Sunday, June 26, 2011

The Nature of “The” Rakia, Part Four—How Hard Is The Sky?

 

We have pointed out that some of Chazal’s descriptions of “the” rakia refer to the atmosphere, and some refer to the celestial spheres. Sometimes it is not easy to determine which are which, and rishonim differ. However, there definitely are scriptural and rabbinical descriptions that are indisputably about the cloud region of the sky. And among these are some that clearly use terms associated to texture. Let us see, when they speak of the sky being like one or another texture, whether the terminology is meant in the unsophisticated sense Rabbi Slifkin imputes to the same kind of terminology when it is applied to “the” rakia of the sun, moon and stars.

The Chumash Describes the Rakia’s Texture

Here is what pesukim say about the sky’s texture: 

וְשָׁבַרְתִּי אֶת-גְּאוֹן עֻזְּכֶם וְנָתַתִּי אֶת-שְׁמֵיכֶם כַּבַּרְזֶל וְאֶת-אַרְצְכֶם כַּנְּחֻשָׁת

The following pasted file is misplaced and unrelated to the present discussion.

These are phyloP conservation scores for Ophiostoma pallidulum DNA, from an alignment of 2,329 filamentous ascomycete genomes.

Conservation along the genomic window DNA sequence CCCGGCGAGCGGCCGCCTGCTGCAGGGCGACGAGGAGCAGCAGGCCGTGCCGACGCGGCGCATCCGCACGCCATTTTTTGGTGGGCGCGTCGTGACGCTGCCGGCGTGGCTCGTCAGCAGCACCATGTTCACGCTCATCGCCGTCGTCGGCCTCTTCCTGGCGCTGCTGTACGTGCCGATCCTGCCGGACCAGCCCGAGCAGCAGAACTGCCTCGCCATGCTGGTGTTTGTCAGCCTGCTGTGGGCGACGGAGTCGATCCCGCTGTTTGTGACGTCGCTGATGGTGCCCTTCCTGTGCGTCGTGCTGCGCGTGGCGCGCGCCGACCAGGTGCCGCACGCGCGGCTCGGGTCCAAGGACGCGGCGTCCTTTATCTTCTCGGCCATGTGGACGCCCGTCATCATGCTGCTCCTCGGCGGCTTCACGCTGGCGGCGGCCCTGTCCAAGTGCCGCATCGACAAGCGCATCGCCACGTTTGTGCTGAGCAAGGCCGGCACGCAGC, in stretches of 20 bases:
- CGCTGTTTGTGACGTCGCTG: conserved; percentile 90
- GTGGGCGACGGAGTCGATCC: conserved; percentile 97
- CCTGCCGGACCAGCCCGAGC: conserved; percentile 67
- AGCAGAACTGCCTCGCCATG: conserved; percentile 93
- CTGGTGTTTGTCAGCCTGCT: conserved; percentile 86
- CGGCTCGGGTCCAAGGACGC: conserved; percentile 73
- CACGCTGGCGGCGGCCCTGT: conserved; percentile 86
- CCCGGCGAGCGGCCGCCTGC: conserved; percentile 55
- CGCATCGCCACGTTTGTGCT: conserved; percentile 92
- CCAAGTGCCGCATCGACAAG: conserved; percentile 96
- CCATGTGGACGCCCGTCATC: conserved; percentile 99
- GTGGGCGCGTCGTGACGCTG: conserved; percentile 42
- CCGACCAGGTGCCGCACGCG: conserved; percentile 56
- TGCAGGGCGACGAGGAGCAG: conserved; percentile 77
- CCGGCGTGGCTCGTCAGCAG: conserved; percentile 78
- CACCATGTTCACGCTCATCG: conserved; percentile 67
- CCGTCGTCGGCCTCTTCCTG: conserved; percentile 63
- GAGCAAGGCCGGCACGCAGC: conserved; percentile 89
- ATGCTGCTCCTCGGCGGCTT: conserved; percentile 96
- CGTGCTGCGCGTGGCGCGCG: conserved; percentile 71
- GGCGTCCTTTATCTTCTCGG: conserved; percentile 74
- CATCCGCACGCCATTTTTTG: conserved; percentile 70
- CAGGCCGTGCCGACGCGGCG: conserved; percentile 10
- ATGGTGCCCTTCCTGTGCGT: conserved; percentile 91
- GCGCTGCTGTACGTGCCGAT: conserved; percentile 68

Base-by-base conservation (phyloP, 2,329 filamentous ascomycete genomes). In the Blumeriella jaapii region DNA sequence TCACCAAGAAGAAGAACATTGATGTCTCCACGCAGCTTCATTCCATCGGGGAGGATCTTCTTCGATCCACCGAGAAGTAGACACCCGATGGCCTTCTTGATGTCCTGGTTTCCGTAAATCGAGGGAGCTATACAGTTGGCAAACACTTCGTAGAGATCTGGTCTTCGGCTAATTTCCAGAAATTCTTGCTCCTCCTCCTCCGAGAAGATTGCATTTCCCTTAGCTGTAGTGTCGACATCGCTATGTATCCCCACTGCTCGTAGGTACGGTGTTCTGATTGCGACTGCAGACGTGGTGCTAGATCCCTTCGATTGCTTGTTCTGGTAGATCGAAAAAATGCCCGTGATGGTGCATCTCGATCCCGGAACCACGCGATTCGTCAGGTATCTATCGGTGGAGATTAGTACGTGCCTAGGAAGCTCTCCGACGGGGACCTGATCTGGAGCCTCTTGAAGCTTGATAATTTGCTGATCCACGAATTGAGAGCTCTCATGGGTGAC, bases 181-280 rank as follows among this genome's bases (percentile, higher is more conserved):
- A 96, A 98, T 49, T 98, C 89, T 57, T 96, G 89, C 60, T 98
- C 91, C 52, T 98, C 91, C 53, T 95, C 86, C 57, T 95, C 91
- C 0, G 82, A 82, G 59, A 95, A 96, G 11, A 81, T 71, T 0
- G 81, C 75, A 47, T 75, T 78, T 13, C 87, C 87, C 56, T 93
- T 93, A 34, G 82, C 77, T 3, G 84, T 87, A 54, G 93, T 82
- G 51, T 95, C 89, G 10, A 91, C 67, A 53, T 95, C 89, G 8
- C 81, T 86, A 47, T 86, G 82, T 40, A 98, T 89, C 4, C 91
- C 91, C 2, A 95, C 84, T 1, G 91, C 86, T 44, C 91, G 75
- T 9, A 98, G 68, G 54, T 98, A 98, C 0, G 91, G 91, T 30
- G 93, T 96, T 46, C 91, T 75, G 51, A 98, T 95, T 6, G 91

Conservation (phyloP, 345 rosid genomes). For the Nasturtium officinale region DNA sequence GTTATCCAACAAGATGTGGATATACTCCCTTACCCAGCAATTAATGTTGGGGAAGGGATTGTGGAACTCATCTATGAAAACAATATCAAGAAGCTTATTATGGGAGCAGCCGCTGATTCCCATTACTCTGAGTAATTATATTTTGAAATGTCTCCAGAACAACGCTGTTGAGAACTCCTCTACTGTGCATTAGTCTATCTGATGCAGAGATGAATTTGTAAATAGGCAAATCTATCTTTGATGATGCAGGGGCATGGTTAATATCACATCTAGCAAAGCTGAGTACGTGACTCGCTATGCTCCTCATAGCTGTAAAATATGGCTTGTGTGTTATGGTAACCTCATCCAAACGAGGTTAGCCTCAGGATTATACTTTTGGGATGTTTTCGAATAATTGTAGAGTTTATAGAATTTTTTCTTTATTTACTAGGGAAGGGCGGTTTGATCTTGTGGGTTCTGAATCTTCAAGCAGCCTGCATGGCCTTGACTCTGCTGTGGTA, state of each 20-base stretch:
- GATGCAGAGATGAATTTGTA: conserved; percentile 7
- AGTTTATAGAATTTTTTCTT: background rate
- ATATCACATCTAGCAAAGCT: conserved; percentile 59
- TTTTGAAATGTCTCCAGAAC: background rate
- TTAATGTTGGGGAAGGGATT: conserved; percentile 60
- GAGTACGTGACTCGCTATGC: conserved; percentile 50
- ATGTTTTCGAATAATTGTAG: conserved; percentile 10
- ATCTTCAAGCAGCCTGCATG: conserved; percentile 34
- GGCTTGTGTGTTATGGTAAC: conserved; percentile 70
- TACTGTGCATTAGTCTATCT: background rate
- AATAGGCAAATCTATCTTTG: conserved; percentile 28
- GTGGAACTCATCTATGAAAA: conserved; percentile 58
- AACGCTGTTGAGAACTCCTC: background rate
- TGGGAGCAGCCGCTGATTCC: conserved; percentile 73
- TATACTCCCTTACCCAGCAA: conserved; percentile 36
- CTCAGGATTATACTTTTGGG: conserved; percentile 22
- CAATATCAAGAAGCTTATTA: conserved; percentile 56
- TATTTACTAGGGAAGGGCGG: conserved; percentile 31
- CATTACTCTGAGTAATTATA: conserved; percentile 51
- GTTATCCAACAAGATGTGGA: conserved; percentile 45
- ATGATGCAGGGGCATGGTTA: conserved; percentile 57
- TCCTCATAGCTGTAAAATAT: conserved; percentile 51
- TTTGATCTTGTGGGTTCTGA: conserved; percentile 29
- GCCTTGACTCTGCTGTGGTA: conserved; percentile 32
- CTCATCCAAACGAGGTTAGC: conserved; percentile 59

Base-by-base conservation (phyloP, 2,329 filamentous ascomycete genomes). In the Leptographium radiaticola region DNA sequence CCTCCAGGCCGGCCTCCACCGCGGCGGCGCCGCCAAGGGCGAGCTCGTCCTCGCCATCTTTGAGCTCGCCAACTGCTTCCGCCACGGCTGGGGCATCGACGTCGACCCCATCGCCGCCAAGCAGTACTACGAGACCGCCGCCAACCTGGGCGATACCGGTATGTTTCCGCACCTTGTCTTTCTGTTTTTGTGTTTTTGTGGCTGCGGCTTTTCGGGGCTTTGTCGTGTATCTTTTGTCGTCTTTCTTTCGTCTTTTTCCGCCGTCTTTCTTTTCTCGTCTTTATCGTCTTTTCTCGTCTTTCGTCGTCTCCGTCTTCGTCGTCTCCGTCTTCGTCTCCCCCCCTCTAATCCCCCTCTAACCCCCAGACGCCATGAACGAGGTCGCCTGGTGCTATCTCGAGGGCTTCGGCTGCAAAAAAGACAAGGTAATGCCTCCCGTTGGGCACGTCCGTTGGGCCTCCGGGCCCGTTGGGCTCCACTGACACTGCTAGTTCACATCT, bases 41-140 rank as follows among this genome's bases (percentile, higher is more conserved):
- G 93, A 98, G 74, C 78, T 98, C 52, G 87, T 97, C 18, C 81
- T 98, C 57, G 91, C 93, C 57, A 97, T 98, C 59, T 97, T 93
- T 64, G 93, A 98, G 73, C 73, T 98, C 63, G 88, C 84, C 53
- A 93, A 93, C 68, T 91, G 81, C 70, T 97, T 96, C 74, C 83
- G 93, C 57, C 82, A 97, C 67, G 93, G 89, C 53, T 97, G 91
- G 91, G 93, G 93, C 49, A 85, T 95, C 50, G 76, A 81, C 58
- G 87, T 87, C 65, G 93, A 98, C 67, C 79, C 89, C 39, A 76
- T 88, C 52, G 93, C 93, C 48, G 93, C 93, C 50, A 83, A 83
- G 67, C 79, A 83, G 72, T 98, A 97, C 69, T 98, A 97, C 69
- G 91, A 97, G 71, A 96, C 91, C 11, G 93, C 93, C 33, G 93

ויקרא כו:יט

And I shall shatter your proud strength, and I shall put your heavens like iron, and your land like copper (Vayikra 26:19).

Now, even if, ala Rabbi Slifkin, one were to take the reference to “iron” as an attribution of hardness—which we shall show is specifically here not the case—it would only show that this hardness is precisely not the normal, default or original state of the rakia. “Iron-like” is only a consistency with which Hashem endows the rakia at times that the people neglect the Torah. Otherwise the rakia is not “iron-like”—not hard; or not, at least, as hard as iron!

The default status of the rakia, also called shechakim is, as the word connotes, an area of the sky that looks like “pulverized” water and fire—one might say steamy or misty.[1]

As for Chazal, The Sifri comments on the verse:

ועצר את השמים"--שיהו עננים טעונים גשמים ואין מורידים גשמים אפילו טיפה אחת. ומנין אפילו טללים ורוחות? ת"ל: “ונתתי את שמיכם כברזל” (ויקרא כ"ו). (אינו אלא) בית השלחין יהיה עושה פירות ת"ל "ואת ארצכם כנחושה" (סיפרי פרשת עקב פיסקא מג). ס